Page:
Apple acquired Lala last year. The popular service sold songs for 10 cents. The songs streamed in web browsers. Music could not be downloaded for the low priced tracks. Update: Higher priced tracks could be downloaded.
On May 31, Apple will shut the service down. The streams will no longer be available. Apple will give iTunes credits to Lala customers.
MP3tunes is one of the most interesting alternatives to Lala. Michael Robertson is the company's founder. He is also the founder of MP3.com, a company he started in the 1990s and later sold. During its time, MP3.com was the largest online music site in the world.
MP3tunes has a promotion underway for Lala customers. Lala customers that wish to switch to MP3tunes may do so for 10 cents, the cost of single track on Lala. For the price of that song, uses get 50 GB of free storage space for their music. The service would normally cost $39.95.
MP3tunes offers an API, which may give the service its biggest edge. They have figured out how to get the music you store to play on any number of devices including:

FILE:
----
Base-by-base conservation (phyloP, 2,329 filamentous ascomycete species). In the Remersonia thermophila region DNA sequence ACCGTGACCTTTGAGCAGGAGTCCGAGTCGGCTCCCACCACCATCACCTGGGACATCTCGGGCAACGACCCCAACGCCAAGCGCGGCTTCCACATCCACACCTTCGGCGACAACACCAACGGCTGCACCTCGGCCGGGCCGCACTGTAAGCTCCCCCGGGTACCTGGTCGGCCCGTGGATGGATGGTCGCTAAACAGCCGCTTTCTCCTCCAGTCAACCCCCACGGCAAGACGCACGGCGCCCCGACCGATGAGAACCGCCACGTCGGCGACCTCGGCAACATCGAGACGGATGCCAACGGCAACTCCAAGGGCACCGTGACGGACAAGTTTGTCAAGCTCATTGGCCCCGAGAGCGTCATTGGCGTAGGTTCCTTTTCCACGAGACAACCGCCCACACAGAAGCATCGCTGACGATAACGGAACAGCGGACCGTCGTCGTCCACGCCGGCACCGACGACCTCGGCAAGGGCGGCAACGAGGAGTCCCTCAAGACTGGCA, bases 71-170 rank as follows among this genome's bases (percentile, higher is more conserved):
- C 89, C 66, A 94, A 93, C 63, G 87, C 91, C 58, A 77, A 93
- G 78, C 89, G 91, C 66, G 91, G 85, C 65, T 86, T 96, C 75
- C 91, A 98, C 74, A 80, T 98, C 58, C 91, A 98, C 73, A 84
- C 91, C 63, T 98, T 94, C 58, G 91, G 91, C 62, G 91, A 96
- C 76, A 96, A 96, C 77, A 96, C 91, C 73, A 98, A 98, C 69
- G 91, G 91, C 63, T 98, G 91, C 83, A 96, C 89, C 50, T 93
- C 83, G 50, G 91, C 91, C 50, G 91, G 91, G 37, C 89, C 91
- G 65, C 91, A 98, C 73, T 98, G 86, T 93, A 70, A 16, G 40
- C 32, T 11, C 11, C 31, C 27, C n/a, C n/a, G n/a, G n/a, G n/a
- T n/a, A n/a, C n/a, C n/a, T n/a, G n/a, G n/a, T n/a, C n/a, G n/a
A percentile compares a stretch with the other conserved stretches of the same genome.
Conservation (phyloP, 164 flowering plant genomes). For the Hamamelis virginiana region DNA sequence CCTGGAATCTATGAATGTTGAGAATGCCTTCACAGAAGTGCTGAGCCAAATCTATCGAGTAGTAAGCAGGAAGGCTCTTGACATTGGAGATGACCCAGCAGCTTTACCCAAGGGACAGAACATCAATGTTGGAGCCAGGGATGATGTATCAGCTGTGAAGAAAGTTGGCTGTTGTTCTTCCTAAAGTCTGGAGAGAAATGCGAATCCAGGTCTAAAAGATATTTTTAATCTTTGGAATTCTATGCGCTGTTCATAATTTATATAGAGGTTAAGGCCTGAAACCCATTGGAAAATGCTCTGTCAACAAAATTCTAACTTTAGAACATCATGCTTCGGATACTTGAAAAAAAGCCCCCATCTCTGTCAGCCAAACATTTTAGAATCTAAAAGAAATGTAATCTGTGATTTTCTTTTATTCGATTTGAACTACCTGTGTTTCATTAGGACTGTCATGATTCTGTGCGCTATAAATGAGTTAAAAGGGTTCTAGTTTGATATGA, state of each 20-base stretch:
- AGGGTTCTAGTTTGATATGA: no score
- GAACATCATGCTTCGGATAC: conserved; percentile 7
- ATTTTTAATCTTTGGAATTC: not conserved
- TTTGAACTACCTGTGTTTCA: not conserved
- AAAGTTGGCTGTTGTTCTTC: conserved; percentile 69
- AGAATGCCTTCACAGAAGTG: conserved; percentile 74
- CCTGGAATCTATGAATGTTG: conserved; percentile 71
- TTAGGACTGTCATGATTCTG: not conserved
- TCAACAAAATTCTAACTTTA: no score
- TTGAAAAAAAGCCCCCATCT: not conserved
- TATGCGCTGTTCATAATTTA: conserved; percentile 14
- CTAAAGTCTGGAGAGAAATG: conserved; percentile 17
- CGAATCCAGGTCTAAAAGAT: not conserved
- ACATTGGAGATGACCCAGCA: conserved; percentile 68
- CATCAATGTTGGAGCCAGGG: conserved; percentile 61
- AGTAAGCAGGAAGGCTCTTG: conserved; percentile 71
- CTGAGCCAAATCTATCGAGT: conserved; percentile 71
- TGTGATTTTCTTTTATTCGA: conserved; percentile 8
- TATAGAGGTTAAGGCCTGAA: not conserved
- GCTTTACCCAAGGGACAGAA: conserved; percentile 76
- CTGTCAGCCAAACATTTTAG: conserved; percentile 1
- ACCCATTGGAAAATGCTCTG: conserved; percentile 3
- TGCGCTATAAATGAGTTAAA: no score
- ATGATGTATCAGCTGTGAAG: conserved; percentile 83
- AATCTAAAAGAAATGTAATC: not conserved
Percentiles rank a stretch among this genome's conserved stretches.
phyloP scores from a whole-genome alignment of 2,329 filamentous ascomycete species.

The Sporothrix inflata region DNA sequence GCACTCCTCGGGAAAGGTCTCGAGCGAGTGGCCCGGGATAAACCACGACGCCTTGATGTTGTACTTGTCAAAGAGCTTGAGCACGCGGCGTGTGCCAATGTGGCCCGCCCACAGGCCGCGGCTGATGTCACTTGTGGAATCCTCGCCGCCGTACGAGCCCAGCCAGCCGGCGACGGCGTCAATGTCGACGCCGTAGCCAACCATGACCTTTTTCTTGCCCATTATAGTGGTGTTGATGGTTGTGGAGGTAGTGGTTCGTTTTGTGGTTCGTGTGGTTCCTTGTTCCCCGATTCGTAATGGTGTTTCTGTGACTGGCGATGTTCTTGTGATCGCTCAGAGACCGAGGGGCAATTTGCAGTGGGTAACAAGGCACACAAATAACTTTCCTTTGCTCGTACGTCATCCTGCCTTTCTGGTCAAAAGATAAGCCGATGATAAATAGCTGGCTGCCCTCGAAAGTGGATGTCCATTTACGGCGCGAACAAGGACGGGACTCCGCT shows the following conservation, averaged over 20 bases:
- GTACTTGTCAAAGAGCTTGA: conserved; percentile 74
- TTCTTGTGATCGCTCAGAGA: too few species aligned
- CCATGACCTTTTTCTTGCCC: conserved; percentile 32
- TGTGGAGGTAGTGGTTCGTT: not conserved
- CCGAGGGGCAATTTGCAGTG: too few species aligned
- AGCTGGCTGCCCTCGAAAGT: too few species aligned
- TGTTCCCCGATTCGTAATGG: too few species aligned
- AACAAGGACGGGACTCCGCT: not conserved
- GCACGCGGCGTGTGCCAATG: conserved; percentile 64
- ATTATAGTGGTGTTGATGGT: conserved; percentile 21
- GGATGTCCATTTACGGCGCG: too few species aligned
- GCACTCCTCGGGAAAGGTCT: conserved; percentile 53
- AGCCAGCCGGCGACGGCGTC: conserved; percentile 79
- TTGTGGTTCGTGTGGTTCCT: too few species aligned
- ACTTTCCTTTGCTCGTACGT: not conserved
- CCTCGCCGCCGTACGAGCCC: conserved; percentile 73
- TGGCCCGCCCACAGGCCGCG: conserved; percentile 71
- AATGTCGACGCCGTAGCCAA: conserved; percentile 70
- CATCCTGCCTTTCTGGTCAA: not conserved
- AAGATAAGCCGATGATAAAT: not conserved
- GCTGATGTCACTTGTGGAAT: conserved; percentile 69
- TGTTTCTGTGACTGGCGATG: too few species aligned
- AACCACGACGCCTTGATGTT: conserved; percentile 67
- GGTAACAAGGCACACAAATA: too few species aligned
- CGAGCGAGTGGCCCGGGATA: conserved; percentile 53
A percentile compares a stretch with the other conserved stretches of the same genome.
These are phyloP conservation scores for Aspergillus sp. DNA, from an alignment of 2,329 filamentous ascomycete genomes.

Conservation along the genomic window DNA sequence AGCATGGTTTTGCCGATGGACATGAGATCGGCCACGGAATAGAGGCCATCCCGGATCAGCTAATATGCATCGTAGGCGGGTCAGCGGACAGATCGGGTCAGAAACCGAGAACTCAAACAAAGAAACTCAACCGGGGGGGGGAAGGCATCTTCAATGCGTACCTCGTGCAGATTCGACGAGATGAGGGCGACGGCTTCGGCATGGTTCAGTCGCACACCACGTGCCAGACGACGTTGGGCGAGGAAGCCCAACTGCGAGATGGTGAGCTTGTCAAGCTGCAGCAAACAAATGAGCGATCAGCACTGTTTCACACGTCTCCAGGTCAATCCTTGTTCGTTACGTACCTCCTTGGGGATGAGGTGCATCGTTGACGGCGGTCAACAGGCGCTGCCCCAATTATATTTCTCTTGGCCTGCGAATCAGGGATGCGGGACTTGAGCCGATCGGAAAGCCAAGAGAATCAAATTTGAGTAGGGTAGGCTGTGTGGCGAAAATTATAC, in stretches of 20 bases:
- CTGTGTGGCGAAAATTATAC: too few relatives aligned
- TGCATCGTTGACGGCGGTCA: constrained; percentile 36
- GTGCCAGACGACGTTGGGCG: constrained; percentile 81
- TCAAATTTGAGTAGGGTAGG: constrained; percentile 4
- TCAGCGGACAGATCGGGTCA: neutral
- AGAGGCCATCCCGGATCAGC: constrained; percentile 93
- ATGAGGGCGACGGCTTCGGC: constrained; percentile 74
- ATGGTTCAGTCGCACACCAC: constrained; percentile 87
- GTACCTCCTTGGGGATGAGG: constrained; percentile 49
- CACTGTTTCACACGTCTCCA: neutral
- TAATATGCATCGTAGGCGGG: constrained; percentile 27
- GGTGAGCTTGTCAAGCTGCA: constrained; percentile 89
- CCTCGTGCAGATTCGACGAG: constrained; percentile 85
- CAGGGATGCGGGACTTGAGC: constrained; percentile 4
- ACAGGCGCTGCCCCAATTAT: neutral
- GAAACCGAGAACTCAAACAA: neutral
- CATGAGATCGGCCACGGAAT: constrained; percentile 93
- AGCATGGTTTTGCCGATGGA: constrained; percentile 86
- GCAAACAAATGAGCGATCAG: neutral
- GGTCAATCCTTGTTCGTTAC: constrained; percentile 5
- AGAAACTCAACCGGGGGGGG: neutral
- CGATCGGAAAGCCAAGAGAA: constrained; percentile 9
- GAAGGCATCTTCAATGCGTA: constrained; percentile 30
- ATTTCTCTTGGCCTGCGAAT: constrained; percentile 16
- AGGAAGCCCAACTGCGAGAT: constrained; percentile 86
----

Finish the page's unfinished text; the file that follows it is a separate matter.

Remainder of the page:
- The iPhone, Android and a variety of mobile devices
- Consoles such as the Playstation 3, Nintendo Wii,the TiVo.
- The Clarion MiND for playing in a car.
- Web apps including Google Desktop
Unlike Lala, users may keep their music in an online locker but they may also download it. Other services share similar models.
For example, Canonical launched a music service earlier this year that allows people to buy music, sync it to their own device and upload it to a cloud service.
MP3tunes offer a similar service. Michael Robertson:
"About a year ago I wrote, "Your music will be controlled by Lala and will eventually vanish, because no company lasts forever." I can't promise MP3tunes will last forever - all companies will eventually go away. But I can do the next best thing. Each MP3tunes customer gets a software program called LockerSync which you can use to download your entire library anytime you like. It's the ultimate insurance policy so that you'll never be dependent on MP3tunes or any other company for your media."
What will the Apple service look like? The labels are wary of Apple. Deals will be much more expensive. And we hardly expect an API. And we wonder if that may be Apple's achilles heal. Without an API, Apple will have to rely on its own devices to deliver music. And that's a potentially limiting approach.